Reporting suicide: Journalists must resist the temptation to make it a "better story"

As the reporting of Paris Jackson and Stephen Fry's suicide attempts has shown, the media has a chronic problem with the quality of reporting around suicide.

Suicide has been in the news a lot recently. Paris Jackson and Stephen Fry are the most recent high profile individuals to have their suicide attempts splashed all over the front pages. The standard of reporting has been pretty appalling - but then again, that's not very surprising, as the media has a chronic problem with the quality of reporting around suicide.

Four years ago, my dad went to a park bench in Southampton with his service pistol, and shot himself. He was a decorated soldier, who'd lost his life savings in the Madoff investment fraud. It's fair to say, a suicide as a result of the biggest fraud in history was a big international story. I think about 500 papers worldwide ran it. My family got a huge amount of calls from journalists. As a journo myself, it was weird to see a media frenzy over suicide from the inside.

With this level of media attention, I came across some truly unbelievable bottom-feeders. In a totally counter-intuitive sense, these came not from international media outlets; in fact, everyone who I dealt with from the national and international media was absolutely lovely. The real feeding frenzy for scraps came from the local press and their affiliates in my father's home town. Aside from a level of desperation and callous rudeness that came with every contact with them, a litany of broken promises, a tendency to misinterpret or misrepresent basic facts, treatment of my family which bordered on illegal harassment, and a bag of adjectives that would make a 19th century horror writer blush, I think what shocked me the most was the basic level of idiocy they displayed.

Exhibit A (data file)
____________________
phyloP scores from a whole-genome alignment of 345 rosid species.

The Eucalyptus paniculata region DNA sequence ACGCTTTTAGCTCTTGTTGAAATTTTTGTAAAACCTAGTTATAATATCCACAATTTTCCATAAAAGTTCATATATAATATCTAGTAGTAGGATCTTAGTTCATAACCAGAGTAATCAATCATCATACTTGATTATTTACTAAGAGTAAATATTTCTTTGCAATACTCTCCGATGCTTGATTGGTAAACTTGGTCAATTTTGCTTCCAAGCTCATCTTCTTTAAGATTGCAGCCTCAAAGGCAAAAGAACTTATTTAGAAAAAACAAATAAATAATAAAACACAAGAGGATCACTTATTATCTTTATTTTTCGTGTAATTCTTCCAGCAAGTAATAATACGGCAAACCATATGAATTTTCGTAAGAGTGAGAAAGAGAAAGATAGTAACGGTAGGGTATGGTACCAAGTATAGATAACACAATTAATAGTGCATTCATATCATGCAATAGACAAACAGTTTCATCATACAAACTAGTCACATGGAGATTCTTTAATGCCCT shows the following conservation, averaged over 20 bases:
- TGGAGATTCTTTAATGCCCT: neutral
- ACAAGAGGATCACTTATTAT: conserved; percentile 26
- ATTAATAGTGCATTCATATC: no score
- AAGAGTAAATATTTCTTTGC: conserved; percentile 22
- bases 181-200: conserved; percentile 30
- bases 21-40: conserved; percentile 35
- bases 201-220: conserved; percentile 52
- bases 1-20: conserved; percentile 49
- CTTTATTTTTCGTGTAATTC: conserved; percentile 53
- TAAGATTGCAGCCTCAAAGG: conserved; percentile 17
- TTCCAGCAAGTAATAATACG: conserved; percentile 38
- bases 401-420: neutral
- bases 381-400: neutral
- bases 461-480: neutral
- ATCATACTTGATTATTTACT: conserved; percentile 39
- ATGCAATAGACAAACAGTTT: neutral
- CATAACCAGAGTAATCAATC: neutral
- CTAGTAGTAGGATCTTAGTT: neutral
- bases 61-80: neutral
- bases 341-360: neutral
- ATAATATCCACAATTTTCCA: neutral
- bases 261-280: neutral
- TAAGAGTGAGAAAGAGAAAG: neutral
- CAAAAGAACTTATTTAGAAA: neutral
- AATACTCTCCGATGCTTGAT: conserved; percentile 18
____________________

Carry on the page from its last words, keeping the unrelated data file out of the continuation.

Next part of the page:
I'll give you a couple of examples.

The phone rings. I answer. Instantly, the women on the other end blurts out,

"Hiya I'm from the local paper, we're all terribly-sorry-about-your-ummm-dad, wondered if you would mind giving us some quotes for a tribute piece? The first thing we need for the tribute will be...umm how much money did he lose?" To which I replied,

"Do you mean tribute in the Roman sense then?" Tragically, she didn't get it. She then went on to ask a series of increasingly bizarre questions, including, my personal favourite, "Did your father have any enemies?" What? Sorry?! My dad was a soldier, not Batman.

When the story appeared, it started with "William Foxton's devastated son wept..." I remember being particularly offended because I'd been holding it together, dealing with all the media enquiries, and hadn't let myself cry yet. I called her, told her I appreciated she had a job to do, but would rather she didn't, you know, lie about it me in print.

"Oh, I thought it would make a better story..." was her reply.

Sigh. The other great moment was when a "PR guru" called to tell me that he could "make me a fortune from this story". I pointed out that I wasn't really interested in the money - and even if I was, I was aware that very few people pay for stories these days. He told me he could make the story "huge". I told him I'd already been in touch with the national and international broadcast media, and therefore the story couldn't get much bigger, to which he replied that he could make it "much, much bigger." I would like to know how. Once a story is on AP, BBC, Reuters, Fox and so on, the only way to make it bigger realistically is to beam it into space. Maybe he had great contacts at the Jodrell Bank observatory or in the Sh'iar empire or something. Needless to say, I turned down my opportunity to "make £££s!", but my refusal didn't stop him from bothering everyone else I'm related to in the middle of their private grief.

I wish I could say my experience didn't seem representative - but it absolutely is. Paris Jackson in particular has been the victim of a huge amount of negative coverage - the dominant media narrative has been that she's a "spoilt child", "acting out" - that the suicide was a "Cry for help". If you think the UK reaction was distasteful (including several front pages I suspect editors will live to regret), then the response in the US has been completely insane. According to Google news, there have been over a million pieces written, run, aggregated, re-aggregated. It's been liveblogged, blogged, discussed, dissected. Other celebs have rushed to comment. Her family have been bombarded with requests for comment. Hospitals have been besieged.